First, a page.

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PLoS One. 2012;7(4):e36025. doi: 10.1371/journal.pone.0036025. Epub 2012 Apr 23.

The effect of enzymatically polymerised polyphenols on CD4 binding and cytokine production in murine splenocytes.

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  • 1Laboratory for Immunopharmacology of Microbial Products, School of Pharmacy, Tokyo University of Pharmacy and Life Sciences, Hachioji, Tokyo, Japan.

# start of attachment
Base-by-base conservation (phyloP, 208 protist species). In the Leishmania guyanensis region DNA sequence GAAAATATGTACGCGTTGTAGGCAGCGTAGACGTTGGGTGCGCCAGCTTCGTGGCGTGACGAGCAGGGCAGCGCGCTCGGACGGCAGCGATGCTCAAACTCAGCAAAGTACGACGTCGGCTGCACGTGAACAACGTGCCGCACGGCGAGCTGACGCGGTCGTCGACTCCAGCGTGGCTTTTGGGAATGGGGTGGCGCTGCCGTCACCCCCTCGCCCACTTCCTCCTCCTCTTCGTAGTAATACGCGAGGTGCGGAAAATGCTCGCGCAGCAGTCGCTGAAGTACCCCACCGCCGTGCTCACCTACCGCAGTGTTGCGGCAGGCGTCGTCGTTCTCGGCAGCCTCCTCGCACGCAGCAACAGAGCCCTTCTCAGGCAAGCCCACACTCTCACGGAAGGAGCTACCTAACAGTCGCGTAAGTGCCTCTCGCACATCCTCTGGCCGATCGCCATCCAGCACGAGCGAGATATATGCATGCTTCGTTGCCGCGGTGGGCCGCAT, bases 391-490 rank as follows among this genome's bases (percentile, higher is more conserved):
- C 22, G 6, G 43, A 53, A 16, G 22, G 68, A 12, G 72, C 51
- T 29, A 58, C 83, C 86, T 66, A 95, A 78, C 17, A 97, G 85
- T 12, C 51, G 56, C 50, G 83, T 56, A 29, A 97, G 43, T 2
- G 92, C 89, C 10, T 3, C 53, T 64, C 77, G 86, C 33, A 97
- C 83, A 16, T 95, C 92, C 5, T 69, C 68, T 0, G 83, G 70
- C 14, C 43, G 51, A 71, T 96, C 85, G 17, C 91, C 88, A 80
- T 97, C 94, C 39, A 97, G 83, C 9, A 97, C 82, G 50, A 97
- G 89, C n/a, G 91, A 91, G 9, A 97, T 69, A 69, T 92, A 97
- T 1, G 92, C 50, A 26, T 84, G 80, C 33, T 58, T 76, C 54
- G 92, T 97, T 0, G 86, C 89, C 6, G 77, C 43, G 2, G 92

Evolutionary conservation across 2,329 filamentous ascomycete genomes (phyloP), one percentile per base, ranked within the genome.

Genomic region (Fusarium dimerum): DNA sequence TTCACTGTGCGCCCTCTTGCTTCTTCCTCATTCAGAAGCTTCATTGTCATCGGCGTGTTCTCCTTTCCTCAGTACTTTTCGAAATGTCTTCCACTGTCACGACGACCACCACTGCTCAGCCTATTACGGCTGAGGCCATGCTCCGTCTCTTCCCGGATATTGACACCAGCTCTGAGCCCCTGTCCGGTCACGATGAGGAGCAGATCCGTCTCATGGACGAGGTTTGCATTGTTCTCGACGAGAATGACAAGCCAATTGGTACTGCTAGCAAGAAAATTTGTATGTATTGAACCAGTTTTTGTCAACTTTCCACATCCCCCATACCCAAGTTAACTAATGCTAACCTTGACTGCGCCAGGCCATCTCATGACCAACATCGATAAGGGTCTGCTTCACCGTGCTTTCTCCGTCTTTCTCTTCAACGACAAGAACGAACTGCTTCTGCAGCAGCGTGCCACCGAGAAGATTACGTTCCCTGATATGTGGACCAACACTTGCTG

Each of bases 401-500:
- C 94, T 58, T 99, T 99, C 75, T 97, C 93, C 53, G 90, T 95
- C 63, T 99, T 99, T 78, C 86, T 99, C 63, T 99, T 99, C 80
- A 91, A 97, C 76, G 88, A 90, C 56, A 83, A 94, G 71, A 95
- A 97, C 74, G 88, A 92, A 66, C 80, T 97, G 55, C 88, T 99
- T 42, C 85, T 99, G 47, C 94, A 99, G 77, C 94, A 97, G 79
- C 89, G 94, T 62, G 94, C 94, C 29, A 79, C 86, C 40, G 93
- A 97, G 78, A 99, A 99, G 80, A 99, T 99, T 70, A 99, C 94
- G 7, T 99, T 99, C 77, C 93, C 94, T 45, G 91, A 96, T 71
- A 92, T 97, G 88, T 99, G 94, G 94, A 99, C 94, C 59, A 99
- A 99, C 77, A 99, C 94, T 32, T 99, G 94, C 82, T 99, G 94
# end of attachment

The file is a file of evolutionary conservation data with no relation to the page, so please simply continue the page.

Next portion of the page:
High-molecular weight polymerised polyphenols have been shown to exhibit anti-influenza virus, anti-HIV, and anti-cancer activities. The purpose of this study was to evaluate the immunomodulating activities of enzymatically polymerised polyphenols, and to clarify the underlying mechanisms of their effects. The cytokine-inducing activity of the enzymatically polymerised polyphenols derived from caffeic acid (CA), ferulic acid (FA), and p-coumaric acid (CoA) was investigated using murine splenocytes. Polymerised polyphenols, but not non-polymerised polyphenols, induced cytokine synthesis in murine splenocytes. Polymerised polyphenols induced several cytokines in murine splenocytes, with interferon-γ (IFN-γ) and granulocyte-macrophage colony-stimulating factor (GM-CSF) being the most prominent. The underlying mechanisms of the effects of the polymerised polyphenols were then studied using neutralising antibodies and fluorescent-activated cell sorting (FACS) analysis. Our results show that polymerised polyphenols increased IFN-γ and GM-CSF production in splenocytes. In addition, the anti-CD4 neutralised monoclonal antibody (mAb) inhibited polymerised polyphenol-induced IFN-γ and GM-CSF secretion. Moreover, polymerised polyphenols bound directly to a recombinant CD4 protein, and FACS analysis confirmed that interaction occurs between polymerised polyphenols and CD4 molecules expressed on the cell surface. In this study, we clearly demonstrated that enzymatic polymerisation confers immunoactivating potential to phenylpropanoic acids, and CD4 plays a key role in their cytokine-inducing activity.

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